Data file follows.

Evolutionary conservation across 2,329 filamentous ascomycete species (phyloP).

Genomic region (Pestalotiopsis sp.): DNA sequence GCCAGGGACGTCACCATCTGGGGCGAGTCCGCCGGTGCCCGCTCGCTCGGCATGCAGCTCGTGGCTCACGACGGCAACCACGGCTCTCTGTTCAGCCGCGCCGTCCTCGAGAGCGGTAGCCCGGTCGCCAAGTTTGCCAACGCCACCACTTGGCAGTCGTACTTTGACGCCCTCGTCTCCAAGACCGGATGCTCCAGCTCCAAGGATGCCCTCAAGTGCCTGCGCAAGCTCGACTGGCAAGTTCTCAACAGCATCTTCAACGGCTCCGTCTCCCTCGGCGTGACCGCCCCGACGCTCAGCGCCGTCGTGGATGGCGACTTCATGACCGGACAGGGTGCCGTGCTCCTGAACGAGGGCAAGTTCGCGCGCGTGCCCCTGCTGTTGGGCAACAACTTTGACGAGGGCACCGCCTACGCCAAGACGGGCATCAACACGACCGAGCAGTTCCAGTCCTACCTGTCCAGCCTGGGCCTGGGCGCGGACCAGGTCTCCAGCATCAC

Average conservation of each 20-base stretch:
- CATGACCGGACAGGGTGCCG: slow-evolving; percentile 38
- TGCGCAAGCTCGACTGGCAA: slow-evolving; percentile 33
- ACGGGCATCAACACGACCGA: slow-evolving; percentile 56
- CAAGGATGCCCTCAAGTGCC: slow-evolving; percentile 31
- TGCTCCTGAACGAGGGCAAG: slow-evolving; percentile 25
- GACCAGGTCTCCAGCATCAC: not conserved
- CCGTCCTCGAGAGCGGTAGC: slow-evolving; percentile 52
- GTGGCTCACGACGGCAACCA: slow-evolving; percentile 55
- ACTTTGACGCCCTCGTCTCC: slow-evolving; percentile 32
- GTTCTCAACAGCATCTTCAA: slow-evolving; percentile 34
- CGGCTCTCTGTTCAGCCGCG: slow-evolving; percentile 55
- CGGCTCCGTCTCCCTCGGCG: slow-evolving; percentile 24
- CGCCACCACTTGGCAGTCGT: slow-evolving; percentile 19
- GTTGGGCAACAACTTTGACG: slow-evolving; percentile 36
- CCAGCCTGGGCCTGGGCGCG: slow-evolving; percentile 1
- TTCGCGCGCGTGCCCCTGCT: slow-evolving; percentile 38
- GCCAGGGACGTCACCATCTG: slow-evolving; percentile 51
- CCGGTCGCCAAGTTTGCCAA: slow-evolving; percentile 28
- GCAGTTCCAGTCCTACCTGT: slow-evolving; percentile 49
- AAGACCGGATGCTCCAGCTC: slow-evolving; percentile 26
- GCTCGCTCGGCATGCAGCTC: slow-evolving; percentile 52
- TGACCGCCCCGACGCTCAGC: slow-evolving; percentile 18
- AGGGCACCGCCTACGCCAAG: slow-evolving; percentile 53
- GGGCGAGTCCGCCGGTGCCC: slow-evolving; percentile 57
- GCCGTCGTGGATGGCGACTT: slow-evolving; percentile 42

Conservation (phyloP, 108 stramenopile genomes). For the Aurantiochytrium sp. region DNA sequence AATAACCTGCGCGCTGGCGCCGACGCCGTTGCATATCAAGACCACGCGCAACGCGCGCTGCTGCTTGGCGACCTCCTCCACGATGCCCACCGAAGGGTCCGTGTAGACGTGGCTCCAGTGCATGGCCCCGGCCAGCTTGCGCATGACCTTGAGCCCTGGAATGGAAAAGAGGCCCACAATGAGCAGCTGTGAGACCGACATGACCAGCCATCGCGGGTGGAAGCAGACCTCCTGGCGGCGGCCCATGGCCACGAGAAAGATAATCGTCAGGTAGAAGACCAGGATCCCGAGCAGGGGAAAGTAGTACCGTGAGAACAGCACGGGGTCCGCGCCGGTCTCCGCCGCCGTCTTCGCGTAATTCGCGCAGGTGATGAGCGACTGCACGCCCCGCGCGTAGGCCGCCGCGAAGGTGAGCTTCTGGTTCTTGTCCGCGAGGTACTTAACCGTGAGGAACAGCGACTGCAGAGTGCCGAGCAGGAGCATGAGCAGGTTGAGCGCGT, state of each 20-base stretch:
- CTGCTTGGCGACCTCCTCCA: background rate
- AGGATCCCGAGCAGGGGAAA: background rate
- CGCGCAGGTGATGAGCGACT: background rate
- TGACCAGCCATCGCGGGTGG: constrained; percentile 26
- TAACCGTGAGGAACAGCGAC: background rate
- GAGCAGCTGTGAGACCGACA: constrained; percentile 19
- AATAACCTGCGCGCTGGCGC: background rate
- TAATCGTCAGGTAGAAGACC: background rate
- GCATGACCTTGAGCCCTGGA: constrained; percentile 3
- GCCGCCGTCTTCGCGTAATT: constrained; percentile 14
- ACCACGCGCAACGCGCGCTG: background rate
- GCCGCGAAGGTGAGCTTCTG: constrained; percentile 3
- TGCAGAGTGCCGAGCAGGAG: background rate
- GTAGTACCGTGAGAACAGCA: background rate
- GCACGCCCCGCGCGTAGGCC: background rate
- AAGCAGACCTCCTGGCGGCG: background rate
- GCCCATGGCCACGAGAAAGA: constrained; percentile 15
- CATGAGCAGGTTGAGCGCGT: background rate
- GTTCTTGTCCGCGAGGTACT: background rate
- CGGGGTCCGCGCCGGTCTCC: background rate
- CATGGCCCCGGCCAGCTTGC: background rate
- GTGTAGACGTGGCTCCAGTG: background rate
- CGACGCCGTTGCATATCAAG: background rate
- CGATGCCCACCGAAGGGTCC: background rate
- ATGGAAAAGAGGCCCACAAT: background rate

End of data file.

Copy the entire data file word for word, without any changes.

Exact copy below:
Evolutionary conservation across 2,329 filamentous ascomycete species (phyloP).

Genomic region (Pestalotiopsis sp.): DNA sequence GCCAGGGACGTCACCATCTGGGGCGAGTCCGCCGGTGCCCGCTCGCTCGGCATGCAGCTCGTGGCTCACGACGGCAACCACGGCTCTCTGTTCAGCCGCGCCGTCCTCGAGAGCGGTAGCCCGGTCGCCAAGTTTGCCAACGCCACCACTTGGCAGTCGTACTTTGACGCCCTCGTCTCCAAGACCGGATGCTCCAGCTCCAAGGATGCCCTCAAGTGCCTGCGCAAGCTCGACTGGCAAGTTCTCAACAGCATCTTCAACGGCTCCGTCTCCCTCGGCGTGACCGCCCCGACGCTCAGCGCCGTCGTGGATGGCGACTTCATGACCGGACAGGGTGCCGTGCTCCTGAACGAGGGCAAGTTCGCGCGCGTGCCCCTGCTGTTGGGCAACAACTTTGACGAGGGCACCGCCTACGCCAAGACGGGCATCAACACGACCGAGCAGTTCCAGTCCTACCTGTCCAGCCTGGGCCTGGGCGCGGACCAGGTCTCCAGCATCAC

Average conservation of each 20-base stretch:
- CATGACCGGACAGGGTGCCG: slow-evolving; percentile 38
- TGCGCAAGCTCGACTGGCAA: slow-evolving; percentile 33
- ACGGGCATCAACACGACCGA: slow-evolving; percentile 56
- CAAGGATGCCCTCAAGTGCC: slow-evolving; percentile 31
- TGCTCCTGAACGAGGGCAAG: slow-evolving; percentile 25
- GACCAGGTCTCCAGCATCAC: not conserved
- CCGTCCTCGAGAGCGGTAGC: slow-evolving; percentile 52
- GTGGCTCACGACGGCAACCA: slow-evolving; percentile 55
- ACTTTGACGCCCTCGTCTCC: slow-evolving; percentile 32
- GTTCTCAACAGCATCTTCAA: slow-evolving; percentile 34
- CGGCTCTCTGTTCAGCCGCG: slow-evolving; percentile 55
- CGGCTCCGTCTCCCTCGGCG: slow-evolving; percentile 24
- CGCCACCACTTGGCAGTCGT: slow-evolving; percentile 19
- GTTGGGCAACAACTTTGACG: slow-evolving; percentile 36
- CCAGCCTGGGCCTGGGCGCG: slow-evolving; percentile 1
- TTCGCGCGCGTGCCCCTGCT: slow-evolving; percentile 38
- GCCAGGGACGTCACCATCTG: slow-evolving; percentile 51
- CCGGTCGCCAAGTTTGCCAA: slow-evolving; percentile 28
- GCAGTTCCAGTCCTACCTGT: slow-evolving; percentile 49
- AAGACCGGATGCTCCAGCTC: slow-evolving; percentile 26
- GCTCGCTCGGCATGCAGCTC: slow-evolving; percentile 52
- TGACCGCCCCGACGCTCAGC: slow-evolving; percentile 18
- AGGGCACCGCCTACGCCAAG: slow-evolving; percentile 53
- GGGCGAGTCCGCCGGTGCCC: slow-evolving; percentile 57
- GCCGTCGTGGATGGCGACTT: slow-evolving; percentile 42

Conservation (phyloP, 108 stramenopile genomes). For the Aurantiochytrium sp. region DNA sequence AATAACCTGCGCGCTGGCGCCGACGCCGTTGCATATCAAGACCACGCGCAACGCGCGCTGCTGCTTGGCGACCTCCTCCACGATGCCCACCGAAGGGTCCGTGTAGACGTGGCTCCAGTGCATGGCCCCGGCCAGCTTGCGCATGACCTTGAGCCCTGGAATGGAAAAGAGGCCCACAATGAGCAGCTGTGAGACCGACATGACCAGCCATCGCGGGTGGAAGCAGACCTCCTGGCGGCGGCCCATGGCCACGAGAAAGATAATCGTCAGGTAGAAGACCAGGATCCCGAGCAGGGGAAAGTAGTACCGTGAGAACAGCACGGGGTCCGCGCCGGTCTCCGCCGCCGTCTTCGCGTAATTCGCGCAGGTGATGAGCGACTGCACGCCCCGCGCGTAGGCCGCCGCGAAGGTGAGCTTCTGGTTCTTGTCCGCGAGGTACTTAACCGTGAGGAACAGCGACTGCAGAGTGCCGAGCAGGAGCATGAGCAGGTTGAGCGCGT, state of each 20-base stretch:
- CTGCTTGGCGACCTCCTCCA: background rate
- AGGATCCCGAGCAGGGGAAA: background rate
- CGCGCAGGTGATGAGCGACT: background rate
- TGACCAGCCATCGCGGGTGG: constrained; percentile 26
- TAACCGTGAGGAACAGCGAC: background rate
- GAGCAGCTGTGAGACCGACA: constrained; percentile 19
- AATAACCTGCGCGCTGGCGC: background rate
- TAATCGTCAGGTAGAAGACC: background rate
- GCATGACCTTGAGCCCTGGA: constrained; percentile 3
- GCCGCCGTCTTCGCGTAATT: constrained; percentile 14
- ACCACGCGCAACGCGCGCTG: background rate
- GCCGCGAAGGTGAGCTTCTG: constrained; percentile 3
- TGCAGAGTGCCGAGCAGGAG: background rate
- GTAGTACCGTGAGAACAGCA: background rate
- GCACGCCCCGCGCGTAGGCC: background rate
- AAGCAGACCTCCTGGCGGCG: background rate
- GCCCATGGCCACGAGAAAGA: constrained; percentile 15
- CATGAGCAGGTTGAGCGCGT: background rate
- GTTCTTGTCCGCGAGGTACT: background rate
- CGGGGTCCGCGCCGGTCTCC: background rate
- CATGGCCCCGGCCAGCTTGC: background rate
- GTGTAGACGTGGCTCCAGTG: background rate
- CGACGCCGTTGCATATCAAG: background rate
- CGATGCCCACCGAAGGGTCC: background rate
- ATGGAAAAGAGGCCCACAAT: background rate